its remains still exist today. It seems like the Crusader-era Church was never complete, especially when it comes to the artistic objects – five Romanic crowns found around the church can indicate on that. 
Based on pilgrims’ descriptions we learn how magnificent the church was. The remains of the church show that it had at least 64 crowns. Several excavations exposed the church’s foundations: the Northern wall (integrated in the current church), as well as different artistic remains. 
However, the Crusader-era church didn’t last for too long and was destroyed in 1263 by the Mamluk Sultan Baibers. The Christians’ source of pride became a symbol of disgrace. The place was deserted for many years in spite of the Franciscans’ efforts to settle down there, efforts that have failed. They encountered a hostile Muslim community and a government who refused to permit their presence in the area. 
Eventually, around 1620, in the beginning of the Ottoman era, the Franciscans were allowed to return by the Druze Emir Fakr ad-Din. They have settled in Nazareth, close to the Church of Annunciation and were possession over the cave and the Basilicas’ remains from which they have built a modest monastery. Ever since then, the place is under to authority of the Franciscan Custody, although from time to time they were forced to abandon the place by the Muslims. However, they have always returned. In 1935 Emir Fakr ad-Din was executed and the Damascus Pasha revenged those who enjoyed his protection.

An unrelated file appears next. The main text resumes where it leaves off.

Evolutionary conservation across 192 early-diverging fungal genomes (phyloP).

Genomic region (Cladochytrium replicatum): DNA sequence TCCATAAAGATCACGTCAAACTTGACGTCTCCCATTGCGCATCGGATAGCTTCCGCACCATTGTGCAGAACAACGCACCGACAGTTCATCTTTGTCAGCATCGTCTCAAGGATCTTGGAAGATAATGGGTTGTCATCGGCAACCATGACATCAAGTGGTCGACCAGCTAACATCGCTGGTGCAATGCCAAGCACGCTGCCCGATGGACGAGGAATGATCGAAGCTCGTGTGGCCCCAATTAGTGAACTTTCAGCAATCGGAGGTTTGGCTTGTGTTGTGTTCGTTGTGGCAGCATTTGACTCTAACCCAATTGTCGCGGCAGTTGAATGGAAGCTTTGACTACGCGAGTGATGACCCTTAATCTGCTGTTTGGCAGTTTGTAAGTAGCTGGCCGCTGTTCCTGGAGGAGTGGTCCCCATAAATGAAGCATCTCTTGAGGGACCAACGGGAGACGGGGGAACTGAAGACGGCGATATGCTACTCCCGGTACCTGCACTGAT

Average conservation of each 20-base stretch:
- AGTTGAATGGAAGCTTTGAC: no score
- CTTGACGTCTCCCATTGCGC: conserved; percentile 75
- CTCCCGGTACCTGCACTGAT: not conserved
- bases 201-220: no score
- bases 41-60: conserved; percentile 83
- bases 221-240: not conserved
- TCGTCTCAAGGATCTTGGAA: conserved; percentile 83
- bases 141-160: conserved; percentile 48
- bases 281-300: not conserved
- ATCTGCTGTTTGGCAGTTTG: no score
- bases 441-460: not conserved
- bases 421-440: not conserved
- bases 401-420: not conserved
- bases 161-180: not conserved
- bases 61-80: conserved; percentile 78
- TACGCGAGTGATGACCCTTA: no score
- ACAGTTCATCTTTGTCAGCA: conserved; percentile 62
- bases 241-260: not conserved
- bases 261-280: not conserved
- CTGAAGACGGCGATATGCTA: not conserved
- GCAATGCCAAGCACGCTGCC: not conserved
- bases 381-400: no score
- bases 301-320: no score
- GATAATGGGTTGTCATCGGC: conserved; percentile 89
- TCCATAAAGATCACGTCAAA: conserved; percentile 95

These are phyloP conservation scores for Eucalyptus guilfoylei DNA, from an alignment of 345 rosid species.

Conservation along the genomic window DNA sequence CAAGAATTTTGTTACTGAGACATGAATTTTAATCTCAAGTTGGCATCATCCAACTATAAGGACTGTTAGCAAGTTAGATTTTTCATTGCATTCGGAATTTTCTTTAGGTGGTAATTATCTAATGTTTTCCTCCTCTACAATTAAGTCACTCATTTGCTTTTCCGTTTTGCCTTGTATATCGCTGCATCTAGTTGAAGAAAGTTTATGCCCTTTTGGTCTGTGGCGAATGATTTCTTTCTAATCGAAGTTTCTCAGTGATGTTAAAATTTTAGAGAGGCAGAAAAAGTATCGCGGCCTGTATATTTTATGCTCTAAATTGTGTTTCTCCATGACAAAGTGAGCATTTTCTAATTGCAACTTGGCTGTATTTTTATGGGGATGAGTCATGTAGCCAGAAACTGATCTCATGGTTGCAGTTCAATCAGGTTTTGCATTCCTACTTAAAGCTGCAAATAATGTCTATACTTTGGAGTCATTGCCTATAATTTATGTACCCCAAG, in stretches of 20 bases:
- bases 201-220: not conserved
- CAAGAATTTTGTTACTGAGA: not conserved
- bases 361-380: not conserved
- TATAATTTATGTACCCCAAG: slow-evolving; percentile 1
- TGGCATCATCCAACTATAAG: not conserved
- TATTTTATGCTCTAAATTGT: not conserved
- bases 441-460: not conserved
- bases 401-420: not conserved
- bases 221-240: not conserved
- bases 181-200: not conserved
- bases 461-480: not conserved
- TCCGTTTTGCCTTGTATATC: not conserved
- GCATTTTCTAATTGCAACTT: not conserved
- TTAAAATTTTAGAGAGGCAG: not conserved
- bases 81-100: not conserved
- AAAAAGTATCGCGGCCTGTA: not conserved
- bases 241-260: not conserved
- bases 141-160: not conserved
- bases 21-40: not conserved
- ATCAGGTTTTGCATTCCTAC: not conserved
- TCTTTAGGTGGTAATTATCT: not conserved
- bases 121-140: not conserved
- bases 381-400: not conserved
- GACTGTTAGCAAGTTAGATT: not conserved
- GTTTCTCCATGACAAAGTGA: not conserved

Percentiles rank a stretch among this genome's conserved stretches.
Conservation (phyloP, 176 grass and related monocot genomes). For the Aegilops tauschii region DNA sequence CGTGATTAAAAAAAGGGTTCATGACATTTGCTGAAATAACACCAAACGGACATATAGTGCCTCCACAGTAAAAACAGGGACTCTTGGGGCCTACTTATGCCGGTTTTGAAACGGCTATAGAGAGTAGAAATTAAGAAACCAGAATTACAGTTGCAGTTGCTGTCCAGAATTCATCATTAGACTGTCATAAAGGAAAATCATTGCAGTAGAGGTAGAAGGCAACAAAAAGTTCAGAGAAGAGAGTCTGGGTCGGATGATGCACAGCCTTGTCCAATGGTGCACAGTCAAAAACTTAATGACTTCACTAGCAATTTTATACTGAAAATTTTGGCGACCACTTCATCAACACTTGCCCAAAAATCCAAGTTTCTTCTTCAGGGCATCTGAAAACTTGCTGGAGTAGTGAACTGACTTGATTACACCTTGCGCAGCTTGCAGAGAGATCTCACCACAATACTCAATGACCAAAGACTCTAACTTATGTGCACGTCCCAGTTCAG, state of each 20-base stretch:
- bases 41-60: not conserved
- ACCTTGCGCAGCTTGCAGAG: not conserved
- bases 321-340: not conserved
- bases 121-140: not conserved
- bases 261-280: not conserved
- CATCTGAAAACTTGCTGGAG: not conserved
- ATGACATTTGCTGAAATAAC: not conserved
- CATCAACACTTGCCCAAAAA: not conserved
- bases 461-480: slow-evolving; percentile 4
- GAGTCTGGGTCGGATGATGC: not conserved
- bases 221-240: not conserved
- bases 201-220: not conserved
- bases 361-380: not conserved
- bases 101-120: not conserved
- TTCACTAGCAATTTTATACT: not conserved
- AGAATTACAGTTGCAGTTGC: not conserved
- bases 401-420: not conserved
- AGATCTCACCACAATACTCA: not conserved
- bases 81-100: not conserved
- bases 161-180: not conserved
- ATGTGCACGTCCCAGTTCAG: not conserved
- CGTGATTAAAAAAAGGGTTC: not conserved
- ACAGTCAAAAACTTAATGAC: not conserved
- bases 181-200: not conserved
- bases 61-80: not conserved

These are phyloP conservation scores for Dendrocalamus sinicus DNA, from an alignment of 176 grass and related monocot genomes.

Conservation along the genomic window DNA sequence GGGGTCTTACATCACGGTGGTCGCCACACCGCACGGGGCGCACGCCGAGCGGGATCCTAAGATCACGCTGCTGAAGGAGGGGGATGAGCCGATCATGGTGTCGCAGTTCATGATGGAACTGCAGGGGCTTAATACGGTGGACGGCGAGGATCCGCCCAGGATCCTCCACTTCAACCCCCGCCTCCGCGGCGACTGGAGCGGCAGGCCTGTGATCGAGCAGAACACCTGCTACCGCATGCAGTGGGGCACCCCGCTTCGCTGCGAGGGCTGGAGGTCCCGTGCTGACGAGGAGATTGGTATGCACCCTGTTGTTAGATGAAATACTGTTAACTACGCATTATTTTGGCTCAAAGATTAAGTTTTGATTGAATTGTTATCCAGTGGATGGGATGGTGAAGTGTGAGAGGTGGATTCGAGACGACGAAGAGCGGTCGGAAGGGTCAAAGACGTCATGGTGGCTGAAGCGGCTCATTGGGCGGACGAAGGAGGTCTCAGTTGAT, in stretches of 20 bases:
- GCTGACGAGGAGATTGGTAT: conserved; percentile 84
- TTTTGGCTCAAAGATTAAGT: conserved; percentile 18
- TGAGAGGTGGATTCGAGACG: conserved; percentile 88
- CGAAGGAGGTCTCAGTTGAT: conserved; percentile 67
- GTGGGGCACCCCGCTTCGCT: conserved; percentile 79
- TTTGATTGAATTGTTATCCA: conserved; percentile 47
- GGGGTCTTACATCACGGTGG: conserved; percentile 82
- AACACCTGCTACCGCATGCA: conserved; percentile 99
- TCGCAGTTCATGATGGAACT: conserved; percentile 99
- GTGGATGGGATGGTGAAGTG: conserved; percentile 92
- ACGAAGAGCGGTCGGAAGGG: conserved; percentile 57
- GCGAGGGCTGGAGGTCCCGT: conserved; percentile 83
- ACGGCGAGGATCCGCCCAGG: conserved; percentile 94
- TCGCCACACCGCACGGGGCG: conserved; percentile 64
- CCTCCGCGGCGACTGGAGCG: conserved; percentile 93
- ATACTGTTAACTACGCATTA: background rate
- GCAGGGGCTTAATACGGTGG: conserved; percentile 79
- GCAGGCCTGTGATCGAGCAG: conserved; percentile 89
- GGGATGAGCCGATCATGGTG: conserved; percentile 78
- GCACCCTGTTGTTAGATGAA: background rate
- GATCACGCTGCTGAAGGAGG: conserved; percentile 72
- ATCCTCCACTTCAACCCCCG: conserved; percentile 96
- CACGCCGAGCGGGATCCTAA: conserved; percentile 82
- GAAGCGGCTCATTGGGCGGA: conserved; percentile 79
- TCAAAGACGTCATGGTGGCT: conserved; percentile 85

The Nazareth Franciscans were arrested for 6 weeks and released only after paying a large amount of money. In 1938 they had to leave again due to harassments of the Bedouins, but returned 3 years later. Pilgrims who visited Nazareth in 1644 has indicated that the area of the Annunciation Cave was still destroyed. 
The Franciscans has managed to rebuild the church only around 1730, after Dhaher al-Omar, the Galilee governor, has permitted them to do so. They were only given 6 months for the mission – the time period requires for a Muslim to make a pilgrimage to Mecca and return. 
As a result, the new church was modest and meant to provide immediate needs only, not reflecting its true Christians meaning. The church was small and consisted of a central hall and 2 secondary wings. The altar was built above the cave. Wide steps led down to the cave itself, with a hallway at the end called The Angel’s Chapel and 2 altars – one for Joachim and Anna and the other for Archangel Gabriel.